It's interesting that they reference a DO limit, below which there were no white perch caught, and that they cite that the striped bass as the most dominant species found in their study. Granted, this was almost 10 years ago, but I'd think that if anything, things have gotten better since then.

Now if I only knew what those bass were eating!
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Old 10-27-2003, 10:53 AM
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Just as an FYI, there are confirmed catches of bigger than school sized bass all the way upriver from Port Jervis and there are some that stick around up there beyond spawning.
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Old 10-27-2003, 01:29 PM
Ardmore Billl Ardmore Billl is offline
 
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I can't go into to many specifics, since this is my backyard and I would most definately be lynched on sight for disclosing locations/methods - but if it were not for the closure in the river from the salt line up to NY in April to June (remember this is protection for the breeding population) those old records would have been easily blow away five years ago with fish in the forties, some in the fifties and we have experienced the signs of even bigger fish. Guys loaded for bear, as you would say Frank, seasoned stripermen getting spooled using big surf sticks and oversize conventional tackle while RIVER fishing. The same stuff we use on our biggest jetties. You can check out the October issue of the NJ Angler Magazine, were I have not the largest example (it was the best photo shot) of the potential coming from the big D.

From what we have been seeing in the last few years, southern New Jersey has the best shot it has ever had at coming close to a new worlds record striper as these fish exit the lower bay, and stage for brief periods of time at a few places before treking north. Maybe two weeks to a month around may/June and then again in November/December. The trick is, while these fish are in the river they are easy to catch, even the trophy sizes. Easy as it ever gets for the shore bound caster. But the rub is you can't keep them - as they drop down river, they get harder to pin in any one location and trophy fish seem to evaporate into thin air - but you can keep them if you can catch them.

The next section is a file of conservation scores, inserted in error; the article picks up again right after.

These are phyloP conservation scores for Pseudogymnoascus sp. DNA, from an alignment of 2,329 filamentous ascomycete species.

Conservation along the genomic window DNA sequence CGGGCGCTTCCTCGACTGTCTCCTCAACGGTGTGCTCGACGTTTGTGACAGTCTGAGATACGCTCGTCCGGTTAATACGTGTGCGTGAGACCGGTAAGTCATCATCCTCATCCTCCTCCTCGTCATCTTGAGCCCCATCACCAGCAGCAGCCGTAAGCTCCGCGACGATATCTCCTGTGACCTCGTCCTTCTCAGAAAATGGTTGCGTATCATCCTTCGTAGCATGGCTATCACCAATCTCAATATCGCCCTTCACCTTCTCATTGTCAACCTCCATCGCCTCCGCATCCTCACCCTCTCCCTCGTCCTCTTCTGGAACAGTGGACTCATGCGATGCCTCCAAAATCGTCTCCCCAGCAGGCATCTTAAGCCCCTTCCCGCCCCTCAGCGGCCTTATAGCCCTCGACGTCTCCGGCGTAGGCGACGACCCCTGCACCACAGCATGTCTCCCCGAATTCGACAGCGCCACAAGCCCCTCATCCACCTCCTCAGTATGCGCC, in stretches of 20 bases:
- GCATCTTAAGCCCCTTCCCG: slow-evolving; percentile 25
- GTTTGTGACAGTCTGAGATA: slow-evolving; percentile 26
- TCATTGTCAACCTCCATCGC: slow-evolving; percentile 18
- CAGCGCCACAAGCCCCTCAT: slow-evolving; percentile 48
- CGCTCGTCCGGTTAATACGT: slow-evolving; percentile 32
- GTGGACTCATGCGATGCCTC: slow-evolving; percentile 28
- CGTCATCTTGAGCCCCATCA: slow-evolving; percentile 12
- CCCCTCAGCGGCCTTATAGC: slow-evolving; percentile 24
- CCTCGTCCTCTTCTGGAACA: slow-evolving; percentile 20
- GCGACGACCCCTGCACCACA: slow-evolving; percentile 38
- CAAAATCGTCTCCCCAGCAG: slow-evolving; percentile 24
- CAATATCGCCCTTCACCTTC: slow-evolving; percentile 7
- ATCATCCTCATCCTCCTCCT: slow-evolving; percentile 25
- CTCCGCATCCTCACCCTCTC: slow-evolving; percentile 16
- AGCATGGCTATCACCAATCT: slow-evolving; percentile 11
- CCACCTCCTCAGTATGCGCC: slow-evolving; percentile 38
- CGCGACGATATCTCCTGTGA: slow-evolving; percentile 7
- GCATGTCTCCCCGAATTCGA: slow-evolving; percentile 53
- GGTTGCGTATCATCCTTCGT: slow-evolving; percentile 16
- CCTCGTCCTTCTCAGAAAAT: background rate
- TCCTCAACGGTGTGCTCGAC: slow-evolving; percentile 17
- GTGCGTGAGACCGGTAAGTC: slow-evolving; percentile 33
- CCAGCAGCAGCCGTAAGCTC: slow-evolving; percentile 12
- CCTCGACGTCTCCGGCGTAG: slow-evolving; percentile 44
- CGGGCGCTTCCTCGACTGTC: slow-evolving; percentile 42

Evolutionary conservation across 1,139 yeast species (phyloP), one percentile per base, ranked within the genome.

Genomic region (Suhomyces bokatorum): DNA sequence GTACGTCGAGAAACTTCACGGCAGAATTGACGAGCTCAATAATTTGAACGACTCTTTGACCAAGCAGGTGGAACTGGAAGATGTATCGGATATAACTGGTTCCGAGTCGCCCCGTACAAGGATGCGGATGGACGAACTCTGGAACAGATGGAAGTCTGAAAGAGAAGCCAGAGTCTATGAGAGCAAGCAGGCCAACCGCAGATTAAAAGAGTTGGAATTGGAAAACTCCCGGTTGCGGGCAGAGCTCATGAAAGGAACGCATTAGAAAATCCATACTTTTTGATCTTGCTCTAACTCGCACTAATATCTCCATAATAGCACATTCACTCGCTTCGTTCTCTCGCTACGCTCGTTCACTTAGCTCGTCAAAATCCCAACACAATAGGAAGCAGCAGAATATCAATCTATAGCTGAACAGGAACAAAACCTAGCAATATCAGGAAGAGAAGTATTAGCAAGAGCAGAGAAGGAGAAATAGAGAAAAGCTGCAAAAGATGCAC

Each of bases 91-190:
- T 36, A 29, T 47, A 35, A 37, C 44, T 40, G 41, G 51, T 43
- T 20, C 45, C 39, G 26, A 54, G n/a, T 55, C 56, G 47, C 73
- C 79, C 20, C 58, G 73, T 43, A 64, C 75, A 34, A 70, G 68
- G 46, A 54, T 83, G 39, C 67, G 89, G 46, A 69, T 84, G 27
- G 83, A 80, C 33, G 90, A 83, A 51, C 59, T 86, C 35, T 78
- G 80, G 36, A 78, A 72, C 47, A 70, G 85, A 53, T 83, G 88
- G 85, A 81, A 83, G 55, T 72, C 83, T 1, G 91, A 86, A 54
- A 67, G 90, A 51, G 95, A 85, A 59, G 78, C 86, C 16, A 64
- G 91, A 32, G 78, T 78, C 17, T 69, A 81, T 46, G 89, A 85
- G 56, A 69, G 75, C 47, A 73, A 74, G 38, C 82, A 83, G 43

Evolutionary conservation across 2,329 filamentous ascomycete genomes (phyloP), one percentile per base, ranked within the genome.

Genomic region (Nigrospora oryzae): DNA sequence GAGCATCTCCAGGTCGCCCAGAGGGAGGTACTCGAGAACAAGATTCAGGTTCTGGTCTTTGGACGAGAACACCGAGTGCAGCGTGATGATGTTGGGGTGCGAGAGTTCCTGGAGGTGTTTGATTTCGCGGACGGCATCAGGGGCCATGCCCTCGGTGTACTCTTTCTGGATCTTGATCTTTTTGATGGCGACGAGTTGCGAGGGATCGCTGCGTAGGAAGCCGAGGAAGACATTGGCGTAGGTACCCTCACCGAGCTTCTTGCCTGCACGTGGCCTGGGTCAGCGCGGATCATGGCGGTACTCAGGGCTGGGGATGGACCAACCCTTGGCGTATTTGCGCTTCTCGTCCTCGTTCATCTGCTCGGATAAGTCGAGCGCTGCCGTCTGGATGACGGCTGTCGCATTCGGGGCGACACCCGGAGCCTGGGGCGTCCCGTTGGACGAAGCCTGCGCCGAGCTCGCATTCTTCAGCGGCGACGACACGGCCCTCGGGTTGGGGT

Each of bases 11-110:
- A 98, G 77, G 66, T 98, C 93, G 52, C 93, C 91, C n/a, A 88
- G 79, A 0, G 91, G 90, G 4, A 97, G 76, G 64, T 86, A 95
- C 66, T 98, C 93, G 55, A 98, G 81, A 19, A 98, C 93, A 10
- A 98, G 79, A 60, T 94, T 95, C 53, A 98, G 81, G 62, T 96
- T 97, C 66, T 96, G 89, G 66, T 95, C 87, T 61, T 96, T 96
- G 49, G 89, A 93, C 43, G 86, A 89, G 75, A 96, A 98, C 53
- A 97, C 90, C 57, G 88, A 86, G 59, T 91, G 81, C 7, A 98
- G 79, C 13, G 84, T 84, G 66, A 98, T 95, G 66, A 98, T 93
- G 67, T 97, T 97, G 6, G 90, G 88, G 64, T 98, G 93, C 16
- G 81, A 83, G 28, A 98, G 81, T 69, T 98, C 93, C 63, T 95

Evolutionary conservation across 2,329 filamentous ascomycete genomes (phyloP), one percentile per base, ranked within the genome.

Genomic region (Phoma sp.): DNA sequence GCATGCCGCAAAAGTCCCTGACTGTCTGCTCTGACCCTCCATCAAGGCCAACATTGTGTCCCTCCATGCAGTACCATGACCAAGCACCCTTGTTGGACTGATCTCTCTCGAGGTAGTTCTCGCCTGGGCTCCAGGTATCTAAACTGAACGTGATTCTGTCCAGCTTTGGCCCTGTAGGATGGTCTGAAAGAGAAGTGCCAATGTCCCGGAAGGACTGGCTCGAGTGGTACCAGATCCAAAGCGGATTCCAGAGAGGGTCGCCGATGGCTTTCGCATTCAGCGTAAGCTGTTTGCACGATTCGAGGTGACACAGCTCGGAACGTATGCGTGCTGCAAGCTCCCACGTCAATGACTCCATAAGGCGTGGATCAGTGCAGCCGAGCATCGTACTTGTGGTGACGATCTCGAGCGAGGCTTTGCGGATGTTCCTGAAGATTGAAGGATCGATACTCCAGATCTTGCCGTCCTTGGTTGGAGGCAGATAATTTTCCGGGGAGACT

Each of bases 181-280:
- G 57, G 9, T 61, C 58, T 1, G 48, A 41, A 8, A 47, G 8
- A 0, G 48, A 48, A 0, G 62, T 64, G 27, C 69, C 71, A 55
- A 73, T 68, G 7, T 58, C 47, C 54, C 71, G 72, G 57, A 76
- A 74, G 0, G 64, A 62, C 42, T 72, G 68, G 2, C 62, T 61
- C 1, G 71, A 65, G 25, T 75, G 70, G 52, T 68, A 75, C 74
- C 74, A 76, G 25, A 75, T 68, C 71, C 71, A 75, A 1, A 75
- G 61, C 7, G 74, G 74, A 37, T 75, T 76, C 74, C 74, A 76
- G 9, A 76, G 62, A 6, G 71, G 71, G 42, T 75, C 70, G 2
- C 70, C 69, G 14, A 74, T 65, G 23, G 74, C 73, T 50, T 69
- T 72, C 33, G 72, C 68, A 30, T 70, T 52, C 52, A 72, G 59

I fish with a friend of my father's, a littoral society tagger, and he has tagged fish caught in the Delaware that were called in by anglers in Montauk two weeks later - some of these fish are high-tailing it north while others linger. As for the ones that linger, it's often reports from the boaters in the rips who see larger fish hanging around in the lower bay thru the summer - even when they can't catch them they can be seen on the scope. This period, when these trophys are heading to the lower bay, favors the boaters (typical huh!) but there are a few places where surfcasters dreams can come true. This years rash of 50+ pounders from our jersey surf and jetties might be an indication of better years to come for us "joisey" guys, at least I hope so, and the Delaware river is an Ace in our back pocket as the deck is being dealt.
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Old 10-27-2003, 07:13 PM
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Bill, I have been out all day and have changed clothes twice and I really don't want to address anything in depth as I am a little crashy, but what a great post. You a peach. If I had a daughter that I was certain wouldn't kill ya I would want her to come home with you. Good job, ma man. The beat goes on. So nice to hear from you.

Frank
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Old 10-29-2003, 04:42 PM
Terry Mac Terry Mac is offline
 
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I think the Pa. record of 53lb.13oz. still holds. Spring run near the Navy Yard.

Striped Bass-Donald J.Clark. 53lb.13 oz.
1989-Delaware River.

Terry
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Old 10-30-2003, 11:12 AM
teebs teebs is offline